Choking can be a life-threatening
emergency. Your child might be choking if he or she suddenly:
begins gasping or wheezing
can't talk, cry, or make noise
begins to turn blue in the face
grabs at his or her throat or waves arms
What to Do
If your child is choking, call 911 right away or have someone
else call. If you are trained to do abdominal thrusts (also known as the Heimlich
maneuver), do so immediately. If not done correctly, however, this maneuver
could hurt your child.
Do not reach into the mouth to grab the object or pat your child on the
back. Either could push the object farther down the airway and make the situation
Keep the following in mind:
If your child is gagging and coughing but can breathe and talk, the airway is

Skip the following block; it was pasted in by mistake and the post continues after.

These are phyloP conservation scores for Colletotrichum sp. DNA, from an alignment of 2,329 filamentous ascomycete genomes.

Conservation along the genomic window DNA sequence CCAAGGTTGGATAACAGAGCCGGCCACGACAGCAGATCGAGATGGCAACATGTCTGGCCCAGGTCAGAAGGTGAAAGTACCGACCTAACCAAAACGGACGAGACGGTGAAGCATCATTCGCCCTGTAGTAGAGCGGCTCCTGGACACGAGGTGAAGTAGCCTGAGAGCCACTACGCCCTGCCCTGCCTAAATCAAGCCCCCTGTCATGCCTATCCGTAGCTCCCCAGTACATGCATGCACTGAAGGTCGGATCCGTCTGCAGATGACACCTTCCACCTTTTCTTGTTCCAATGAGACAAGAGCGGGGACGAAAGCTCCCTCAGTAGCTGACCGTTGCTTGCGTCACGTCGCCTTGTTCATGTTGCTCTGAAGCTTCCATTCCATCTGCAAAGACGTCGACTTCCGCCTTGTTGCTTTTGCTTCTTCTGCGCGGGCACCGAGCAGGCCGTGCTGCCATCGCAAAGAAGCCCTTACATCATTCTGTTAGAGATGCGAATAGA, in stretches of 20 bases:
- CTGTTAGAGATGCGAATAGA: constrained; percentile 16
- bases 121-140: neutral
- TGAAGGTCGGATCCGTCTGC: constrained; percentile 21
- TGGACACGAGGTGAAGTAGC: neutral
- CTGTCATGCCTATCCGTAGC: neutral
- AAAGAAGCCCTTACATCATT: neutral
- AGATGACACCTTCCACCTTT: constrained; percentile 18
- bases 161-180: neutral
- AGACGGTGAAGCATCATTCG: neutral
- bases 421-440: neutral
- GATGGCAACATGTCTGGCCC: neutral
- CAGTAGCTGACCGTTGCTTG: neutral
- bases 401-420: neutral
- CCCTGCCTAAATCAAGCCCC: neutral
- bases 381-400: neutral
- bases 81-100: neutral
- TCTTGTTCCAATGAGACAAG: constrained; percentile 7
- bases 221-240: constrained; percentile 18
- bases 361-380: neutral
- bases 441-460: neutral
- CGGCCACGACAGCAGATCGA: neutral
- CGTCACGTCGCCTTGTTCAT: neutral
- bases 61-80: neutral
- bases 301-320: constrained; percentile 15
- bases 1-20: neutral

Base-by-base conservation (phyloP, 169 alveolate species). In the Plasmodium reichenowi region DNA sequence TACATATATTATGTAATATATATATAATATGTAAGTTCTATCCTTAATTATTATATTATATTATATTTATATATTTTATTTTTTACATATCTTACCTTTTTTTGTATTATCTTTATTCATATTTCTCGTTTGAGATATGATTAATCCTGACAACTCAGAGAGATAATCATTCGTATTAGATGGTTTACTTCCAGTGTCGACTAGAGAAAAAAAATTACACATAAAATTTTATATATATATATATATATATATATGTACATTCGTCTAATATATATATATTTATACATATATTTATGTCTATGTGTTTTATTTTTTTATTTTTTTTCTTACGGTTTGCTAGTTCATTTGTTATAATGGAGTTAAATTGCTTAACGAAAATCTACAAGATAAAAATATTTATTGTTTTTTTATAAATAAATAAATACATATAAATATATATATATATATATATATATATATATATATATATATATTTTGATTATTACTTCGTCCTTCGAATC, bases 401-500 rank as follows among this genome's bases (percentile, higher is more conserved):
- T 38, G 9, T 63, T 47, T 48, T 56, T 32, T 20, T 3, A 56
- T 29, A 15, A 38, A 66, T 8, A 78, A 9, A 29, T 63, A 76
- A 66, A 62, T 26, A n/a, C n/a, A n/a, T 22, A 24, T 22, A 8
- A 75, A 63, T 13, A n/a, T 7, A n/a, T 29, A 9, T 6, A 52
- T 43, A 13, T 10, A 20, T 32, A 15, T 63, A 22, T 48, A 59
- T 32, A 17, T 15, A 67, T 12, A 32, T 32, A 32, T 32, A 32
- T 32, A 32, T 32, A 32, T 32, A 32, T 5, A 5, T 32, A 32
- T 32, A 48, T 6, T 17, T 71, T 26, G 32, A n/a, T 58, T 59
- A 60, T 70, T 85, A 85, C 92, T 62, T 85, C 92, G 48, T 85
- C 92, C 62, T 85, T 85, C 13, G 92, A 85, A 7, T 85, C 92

not completely blocked and it's best to do nothing. Your child will likely be fine
after the coughing spell.
If your child was choking and is now unconscious and no longer breathing, send
someone tocall 911. Immediately perform cardiopulmonary
resuscitation (CPR) if you've been trained.
Take your child for medical care after any serious choking episode, especially
if there is a lasting cough or wheezing. If your child has trouble breathing or swallowing,
go to the emergency room.
Children younger than 4 years old should avoid eating foods that are easy to choke
on, including nuts, raw carrots, popcorn, and hard or gooey candy. Cut food like hot
dogs and grapes into small pieces.
Make sure kids sit down, take small bites, and don't talk or laugh with mouths
full when eating.
Pick up anything off the floor that might be dangerous to swallow, like deflated
balloons, pen caps, coins, beads, and batteries.
Keep toys or gadgets with small parts out of reach.
Learn how to do abdominal thrusts and CPR, which usually are taught as part of
any basic first-aid course.